A Name of One’s Own: Formations of Difference and the Semiotics of Liminality

Wednesday, 18 July 2018: 16:15
Oral Presentation
Sofia ABOIM, University of Lisbon,Institute of Social Sciences, Portugal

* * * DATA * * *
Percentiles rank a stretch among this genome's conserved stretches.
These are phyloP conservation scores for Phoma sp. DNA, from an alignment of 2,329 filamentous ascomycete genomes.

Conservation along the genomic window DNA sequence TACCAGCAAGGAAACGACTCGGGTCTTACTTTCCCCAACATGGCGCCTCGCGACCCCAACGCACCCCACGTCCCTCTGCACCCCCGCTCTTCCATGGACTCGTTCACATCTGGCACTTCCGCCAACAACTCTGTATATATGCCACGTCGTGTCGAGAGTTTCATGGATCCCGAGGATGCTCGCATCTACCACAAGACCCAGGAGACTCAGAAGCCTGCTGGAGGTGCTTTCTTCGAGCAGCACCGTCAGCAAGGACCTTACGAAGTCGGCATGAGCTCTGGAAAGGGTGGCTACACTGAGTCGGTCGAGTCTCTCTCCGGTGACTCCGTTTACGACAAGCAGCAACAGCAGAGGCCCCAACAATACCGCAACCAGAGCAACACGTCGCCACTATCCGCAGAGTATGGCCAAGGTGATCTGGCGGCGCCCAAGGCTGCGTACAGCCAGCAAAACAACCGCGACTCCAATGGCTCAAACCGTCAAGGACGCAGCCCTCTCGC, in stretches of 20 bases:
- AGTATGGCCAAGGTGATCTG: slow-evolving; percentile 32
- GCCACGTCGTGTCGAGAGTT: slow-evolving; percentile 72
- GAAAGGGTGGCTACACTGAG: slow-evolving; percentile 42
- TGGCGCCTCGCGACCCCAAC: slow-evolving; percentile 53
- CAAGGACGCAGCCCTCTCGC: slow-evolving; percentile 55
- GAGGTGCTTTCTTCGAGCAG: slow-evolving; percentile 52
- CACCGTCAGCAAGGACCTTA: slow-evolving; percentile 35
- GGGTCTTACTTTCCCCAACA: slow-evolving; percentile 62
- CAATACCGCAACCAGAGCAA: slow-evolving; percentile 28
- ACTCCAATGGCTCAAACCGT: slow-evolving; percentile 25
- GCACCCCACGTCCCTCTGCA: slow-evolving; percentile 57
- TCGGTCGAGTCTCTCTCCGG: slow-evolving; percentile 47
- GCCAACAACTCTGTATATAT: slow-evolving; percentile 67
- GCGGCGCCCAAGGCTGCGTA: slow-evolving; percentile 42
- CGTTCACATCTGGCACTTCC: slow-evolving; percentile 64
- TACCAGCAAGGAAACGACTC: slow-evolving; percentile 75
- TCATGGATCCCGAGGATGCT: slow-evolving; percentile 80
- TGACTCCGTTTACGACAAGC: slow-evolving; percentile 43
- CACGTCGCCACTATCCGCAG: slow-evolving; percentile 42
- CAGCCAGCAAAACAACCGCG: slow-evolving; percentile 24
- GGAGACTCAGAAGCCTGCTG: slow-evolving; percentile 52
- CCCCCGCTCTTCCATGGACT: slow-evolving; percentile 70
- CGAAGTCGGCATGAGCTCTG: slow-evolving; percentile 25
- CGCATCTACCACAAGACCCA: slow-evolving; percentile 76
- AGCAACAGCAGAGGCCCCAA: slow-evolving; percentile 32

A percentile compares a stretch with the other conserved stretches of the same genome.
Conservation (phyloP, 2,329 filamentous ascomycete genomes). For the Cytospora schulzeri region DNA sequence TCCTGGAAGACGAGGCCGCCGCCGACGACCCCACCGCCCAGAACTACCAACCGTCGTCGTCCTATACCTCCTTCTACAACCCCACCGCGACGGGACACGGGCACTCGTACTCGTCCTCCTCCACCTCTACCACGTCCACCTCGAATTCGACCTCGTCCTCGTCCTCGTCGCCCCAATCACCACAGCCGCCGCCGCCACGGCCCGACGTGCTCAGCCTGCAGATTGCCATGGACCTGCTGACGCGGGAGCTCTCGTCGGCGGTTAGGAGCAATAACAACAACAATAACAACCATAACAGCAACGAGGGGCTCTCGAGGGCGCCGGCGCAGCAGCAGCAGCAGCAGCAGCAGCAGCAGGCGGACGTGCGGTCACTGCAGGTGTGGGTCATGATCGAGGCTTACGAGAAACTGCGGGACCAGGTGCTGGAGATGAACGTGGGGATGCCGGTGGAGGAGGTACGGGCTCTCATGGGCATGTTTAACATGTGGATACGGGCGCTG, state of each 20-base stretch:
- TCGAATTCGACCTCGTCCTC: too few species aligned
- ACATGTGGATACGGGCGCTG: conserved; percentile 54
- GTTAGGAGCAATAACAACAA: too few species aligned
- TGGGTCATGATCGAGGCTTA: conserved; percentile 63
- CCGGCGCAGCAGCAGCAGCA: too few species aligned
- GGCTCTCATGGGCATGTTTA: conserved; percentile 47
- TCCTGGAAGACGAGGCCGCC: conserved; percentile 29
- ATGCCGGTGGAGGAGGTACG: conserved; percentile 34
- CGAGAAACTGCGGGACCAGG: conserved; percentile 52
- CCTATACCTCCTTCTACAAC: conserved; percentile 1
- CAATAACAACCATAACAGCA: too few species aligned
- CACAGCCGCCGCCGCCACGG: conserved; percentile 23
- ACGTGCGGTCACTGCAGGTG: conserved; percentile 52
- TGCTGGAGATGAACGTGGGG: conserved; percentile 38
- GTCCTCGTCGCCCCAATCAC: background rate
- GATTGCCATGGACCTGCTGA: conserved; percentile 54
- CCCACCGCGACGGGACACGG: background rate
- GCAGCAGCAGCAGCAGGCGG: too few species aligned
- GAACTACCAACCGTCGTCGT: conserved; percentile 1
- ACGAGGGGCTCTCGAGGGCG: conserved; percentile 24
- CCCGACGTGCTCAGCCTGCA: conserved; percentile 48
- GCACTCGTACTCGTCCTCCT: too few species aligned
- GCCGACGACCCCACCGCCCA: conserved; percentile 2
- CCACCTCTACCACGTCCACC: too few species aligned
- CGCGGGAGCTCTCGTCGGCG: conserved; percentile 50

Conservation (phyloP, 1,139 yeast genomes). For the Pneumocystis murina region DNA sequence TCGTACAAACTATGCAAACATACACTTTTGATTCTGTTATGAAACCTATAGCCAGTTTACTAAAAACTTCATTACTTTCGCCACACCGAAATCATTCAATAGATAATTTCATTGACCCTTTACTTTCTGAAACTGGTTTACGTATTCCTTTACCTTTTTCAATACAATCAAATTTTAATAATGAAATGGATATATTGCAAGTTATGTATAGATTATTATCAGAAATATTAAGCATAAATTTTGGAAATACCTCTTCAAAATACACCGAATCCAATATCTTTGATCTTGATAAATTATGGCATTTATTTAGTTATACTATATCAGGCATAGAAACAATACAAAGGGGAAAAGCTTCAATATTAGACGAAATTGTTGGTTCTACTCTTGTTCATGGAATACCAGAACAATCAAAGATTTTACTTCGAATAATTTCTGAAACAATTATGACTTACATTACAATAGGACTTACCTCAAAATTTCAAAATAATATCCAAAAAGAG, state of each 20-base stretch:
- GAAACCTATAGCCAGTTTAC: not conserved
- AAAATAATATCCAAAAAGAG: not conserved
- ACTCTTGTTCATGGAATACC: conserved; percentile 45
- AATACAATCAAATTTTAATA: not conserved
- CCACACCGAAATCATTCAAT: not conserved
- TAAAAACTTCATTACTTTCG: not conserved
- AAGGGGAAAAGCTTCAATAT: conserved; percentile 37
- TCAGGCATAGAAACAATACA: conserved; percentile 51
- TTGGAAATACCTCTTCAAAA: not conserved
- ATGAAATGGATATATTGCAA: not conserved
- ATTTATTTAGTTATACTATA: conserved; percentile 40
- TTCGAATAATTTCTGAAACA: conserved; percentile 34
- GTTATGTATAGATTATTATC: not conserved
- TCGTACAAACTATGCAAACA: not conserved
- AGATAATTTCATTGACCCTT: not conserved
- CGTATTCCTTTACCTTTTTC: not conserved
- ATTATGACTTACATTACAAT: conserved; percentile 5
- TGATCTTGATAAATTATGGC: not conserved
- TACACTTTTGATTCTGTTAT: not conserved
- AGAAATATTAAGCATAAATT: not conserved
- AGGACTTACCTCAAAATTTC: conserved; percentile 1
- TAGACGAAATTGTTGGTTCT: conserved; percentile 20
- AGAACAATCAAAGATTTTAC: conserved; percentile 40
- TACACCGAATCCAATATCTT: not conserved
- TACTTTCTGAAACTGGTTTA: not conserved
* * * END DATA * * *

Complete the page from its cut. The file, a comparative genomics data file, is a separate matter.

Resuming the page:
The expansion of plural gender identities is one of the most challenging forms of resistance to the limits of binary systems. However, even if gendered in-betweenness can be conceptualized, in the Foulcautian sense (1969), as a discursive formation, that is, as systems of dispersion or units of discourse not linearly connected and thereby, as plural statements that, ultimately, fit into a single system of formation, such plurality of discourses cannot be reduced to a textual signifier stripped from bodies and embodiments. The difference affirmed as a gender singularity against the dominant must not only be viewed through its materiality (whether bodies, institutions and historical processes), but also as a ‘one’s own’ that summons, often, hidden meanings, which, as in Derrida’s, can only be understood through additional words, from which they differ and gain meaning. Hence, the words and bodies of ‘one’s own’ can be seen as an inversion of the slogan ‘the personal is political’ as new words and performances challenge the Cartesian division between mind and body. In opposition to the truths of the body or subjective self-authentication, processes of naming are grounded in political programmes for the affirmation of an identity that accommodates the self. Against a rhetoric of authenticity (as in Taylor, such entanglements will be discussed by examining three contrasting narratives: trans as transition (a journey between poles of normalcy), trans as confirmation (pre-existence of an identity before performative becoming), trans as transgression (exaggeration of difference to create the possibilities of difference itself). On the basis of this reflection drawn from the discourses of a wide diversity of trans people in the global north and south, I address the onto-performative character of language as the basis f liminality, both as semiotic and material spaces for the multiple, and often contradictory, naming of gendered personhood(s).